A few days ago my friend Hanne and I went to Lystbækgård to look at some spelsau wool. We are both members of the same “spinning circle” and next time we meet (on tuesday) we are going to play around with primitive wool types. Primitive sheep races features wool that has both long guard hairs and soft down wool. We are going to separate the down fibers from the guradhairs and for that purpose we of course need some spelsau!
Berit Killerich (to the left in the photo) is a professional shepherd. She owns Lystbækgård and raises the spelsau sheep. She gives sheep dog shows, makes shearing into “show-and-tell”, has a weaving school, a farm-shop with a wonderful café with organic food and drink and of course lots of premium quality wool in the barn.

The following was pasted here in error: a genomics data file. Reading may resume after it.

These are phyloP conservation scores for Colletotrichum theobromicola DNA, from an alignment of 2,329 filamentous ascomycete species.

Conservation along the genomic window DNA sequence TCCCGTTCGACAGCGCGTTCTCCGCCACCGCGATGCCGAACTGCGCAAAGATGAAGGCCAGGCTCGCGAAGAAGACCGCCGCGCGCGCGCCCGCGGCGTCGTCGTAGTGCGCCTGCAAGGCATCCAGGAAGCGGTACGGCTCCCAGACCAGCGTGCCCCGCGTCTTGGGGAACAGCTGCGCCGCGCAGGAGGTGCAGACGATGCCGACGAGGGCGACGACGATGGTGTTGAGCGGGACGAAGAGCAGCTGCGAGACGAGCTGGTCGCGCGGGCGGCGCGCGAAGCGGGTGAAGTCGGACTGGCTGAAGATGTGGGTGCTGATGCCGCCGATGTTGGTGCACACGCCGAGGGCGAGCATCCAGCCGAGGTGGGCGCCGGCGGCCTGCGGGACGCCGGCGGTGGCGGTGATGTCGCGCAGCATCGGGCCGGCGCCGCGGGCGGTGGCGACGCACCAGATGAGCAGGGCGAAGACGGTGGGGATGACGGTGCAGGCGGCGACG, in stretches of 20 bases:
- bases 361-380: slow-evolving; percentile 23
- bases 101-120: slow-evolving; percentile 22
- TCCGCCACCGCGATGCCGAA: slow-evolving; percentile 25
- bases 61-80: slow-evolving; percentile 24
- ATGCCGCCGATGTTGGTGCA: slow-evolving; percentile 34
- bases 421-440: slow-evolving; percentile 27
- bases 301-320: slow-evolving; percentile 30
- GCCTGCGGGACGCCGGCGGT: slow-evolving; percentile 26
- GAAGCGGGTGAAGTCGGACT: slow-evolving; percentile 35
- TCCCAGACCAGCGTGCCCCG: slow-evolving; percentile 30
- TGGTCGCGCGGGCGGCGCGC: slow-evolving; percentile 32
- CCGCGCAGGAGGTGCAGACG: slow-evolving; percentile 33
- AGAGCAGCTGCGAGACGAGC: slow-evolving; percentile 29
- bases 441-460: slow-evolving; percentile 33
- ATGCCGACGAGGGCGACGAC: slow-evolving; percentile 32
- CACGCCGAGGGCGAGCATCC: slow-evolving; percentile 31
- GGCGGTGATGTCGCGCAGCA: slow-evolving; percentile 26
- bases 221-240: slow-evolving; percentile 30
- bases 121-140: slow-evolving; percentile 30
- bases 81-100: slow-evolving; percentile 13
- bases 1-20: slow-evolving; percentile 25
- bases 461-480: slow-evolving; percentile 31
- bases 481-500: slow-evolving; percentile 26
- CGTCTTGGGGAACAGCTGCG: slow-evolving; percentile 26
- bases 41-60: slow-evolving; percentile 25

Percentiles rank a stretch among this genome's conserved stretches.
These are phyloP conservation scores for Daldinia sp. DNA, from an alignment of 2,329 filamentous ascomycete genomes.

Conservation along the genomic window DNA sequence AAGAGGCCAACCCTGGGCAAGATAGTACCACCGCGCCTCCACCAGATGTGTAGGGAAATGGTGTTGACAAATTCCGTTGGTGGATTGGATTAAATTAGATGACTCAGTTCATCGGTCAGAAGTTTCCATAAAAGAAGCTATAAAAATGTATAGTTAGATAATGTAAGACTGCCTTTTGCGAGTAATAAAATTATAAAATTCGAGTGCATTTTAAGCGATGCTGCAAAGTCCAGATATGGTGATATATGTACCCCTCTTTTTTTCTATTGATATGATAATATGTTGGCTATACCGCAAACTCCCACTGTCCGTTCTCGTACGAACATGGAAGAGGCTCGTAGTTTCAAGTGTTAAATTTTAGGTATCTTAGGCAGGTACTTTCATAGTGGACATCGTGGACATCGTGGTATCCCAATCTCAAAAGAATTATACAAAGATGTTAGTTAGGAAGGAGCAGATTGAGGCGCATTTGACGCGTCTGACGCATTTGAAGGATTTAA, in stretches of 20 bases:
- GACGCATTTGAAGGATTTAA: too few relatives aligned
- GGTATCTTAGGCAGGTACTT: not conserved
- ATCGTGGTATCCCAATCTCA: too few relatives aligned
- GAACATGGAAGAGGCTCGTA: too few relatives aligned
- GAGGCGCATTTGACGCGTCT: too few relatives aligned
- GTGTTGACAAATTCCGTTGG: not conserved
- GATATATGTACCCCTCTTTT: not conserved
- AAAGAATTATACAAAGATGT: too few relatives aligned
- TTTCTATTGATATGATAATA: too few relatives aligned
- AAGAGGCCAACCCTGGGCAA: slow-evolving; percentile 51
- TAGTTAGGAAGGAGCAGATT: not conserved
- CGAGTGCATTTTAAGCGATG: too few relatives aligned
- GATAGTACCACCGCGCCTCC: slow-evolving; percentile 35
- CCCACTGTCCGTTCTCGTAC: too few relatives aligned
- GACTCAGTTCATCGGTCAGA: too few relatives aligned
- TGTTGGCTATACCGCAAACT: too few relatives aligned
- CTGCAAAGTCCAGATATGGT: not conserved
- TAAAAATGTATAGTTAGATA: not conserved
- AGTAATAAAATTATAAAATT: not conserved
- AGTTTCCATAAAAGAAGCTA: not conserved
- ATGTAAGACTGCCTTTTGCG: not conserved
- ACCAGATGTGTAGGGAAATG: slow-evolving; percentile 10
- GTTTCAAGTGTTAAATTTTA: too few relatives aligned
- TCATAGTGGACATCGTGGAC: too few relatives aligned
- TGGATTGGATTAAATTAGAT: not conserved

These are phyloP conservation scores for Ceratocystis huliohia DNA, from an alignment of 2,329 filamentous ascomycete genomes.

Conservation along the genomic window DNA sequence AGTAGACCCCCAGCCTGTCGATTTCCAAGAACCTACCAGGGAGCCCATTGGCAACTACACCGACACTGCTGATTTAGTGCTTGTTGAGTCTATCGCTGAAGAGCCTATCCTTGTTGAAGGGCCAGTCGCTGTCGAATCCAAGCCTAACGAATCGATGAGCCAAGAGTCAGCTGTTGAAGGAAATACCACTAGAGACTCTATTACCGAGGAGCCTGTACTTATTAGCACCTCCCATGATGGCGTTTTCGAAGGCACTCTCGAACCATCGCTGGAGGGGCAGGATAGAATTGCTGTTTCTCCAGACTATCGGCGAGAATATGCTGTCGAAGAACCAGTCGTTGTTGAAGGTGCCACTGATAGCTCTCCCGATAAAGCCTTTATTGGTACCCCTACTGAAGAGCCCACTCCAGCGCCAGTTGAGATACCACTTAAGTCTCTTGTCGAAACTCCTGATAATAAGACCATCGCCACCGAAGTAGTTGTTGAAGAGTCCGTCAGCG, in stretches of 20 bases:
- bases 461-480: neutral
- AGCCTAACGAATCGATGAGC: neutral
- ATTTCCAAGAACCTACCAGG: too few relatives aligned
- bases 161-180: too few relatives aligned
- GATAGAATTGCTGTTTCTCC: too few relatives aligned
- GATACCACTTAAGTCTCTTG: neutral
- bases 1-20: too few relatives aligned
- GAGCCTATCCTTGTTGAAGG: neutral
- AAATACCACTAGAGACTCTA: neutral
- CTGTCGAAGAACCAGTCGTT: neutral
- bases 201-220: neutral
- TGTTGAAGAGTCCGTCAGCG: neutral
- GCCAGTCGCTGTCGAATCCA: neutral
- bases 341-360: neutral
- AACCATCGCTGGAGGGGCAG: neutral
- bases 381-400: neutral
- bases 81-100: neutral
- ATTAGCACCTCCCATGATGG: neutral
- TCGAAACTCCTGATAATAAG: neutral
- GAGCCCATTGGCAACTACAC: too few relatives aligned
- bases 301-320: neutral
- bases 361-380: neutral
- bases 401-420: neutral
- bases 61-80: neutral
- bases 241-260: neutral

Hanne (to the right) tries to decide which fleece she’s going to bring home. In the end she got 3, one more lovely than the other!
I held myself back and only purchased one fleece. But what a soft and curly beauty it is! It is a light fawn or oatmeal colour (with variations), very soft to touch and with long guard hairs (curls) not so coarse as they sometimes are. Berit told me this wool came from “an elderly lady” whose wool has gotten softer over the years.
Here it is, freshy washed but not entirely dry yet:
Doesn’t it just look delightful?
When it’s totally dry I will use my flicker to separate the two fiber types. The down will be good for soft knitting yarn and the long, shiny guard hairs I’ll spin into weaving yarn, for tapestry weaving!
Some natural dying will also happen to (at least some of) this wool. What a project! 🙂
Now, let me show you my newest spindle:
A Golding, a lightweight one. For a Golding it is quite plain and simple, but I have been eyeing this lovely brown-green wood, called Lignum vitae, for some time and now I had the opportunity to get one!
It’s a perfect spinner. Completely balanced, looong time spinning. That’s Golding. Always perfect tools. And lovely to look at too!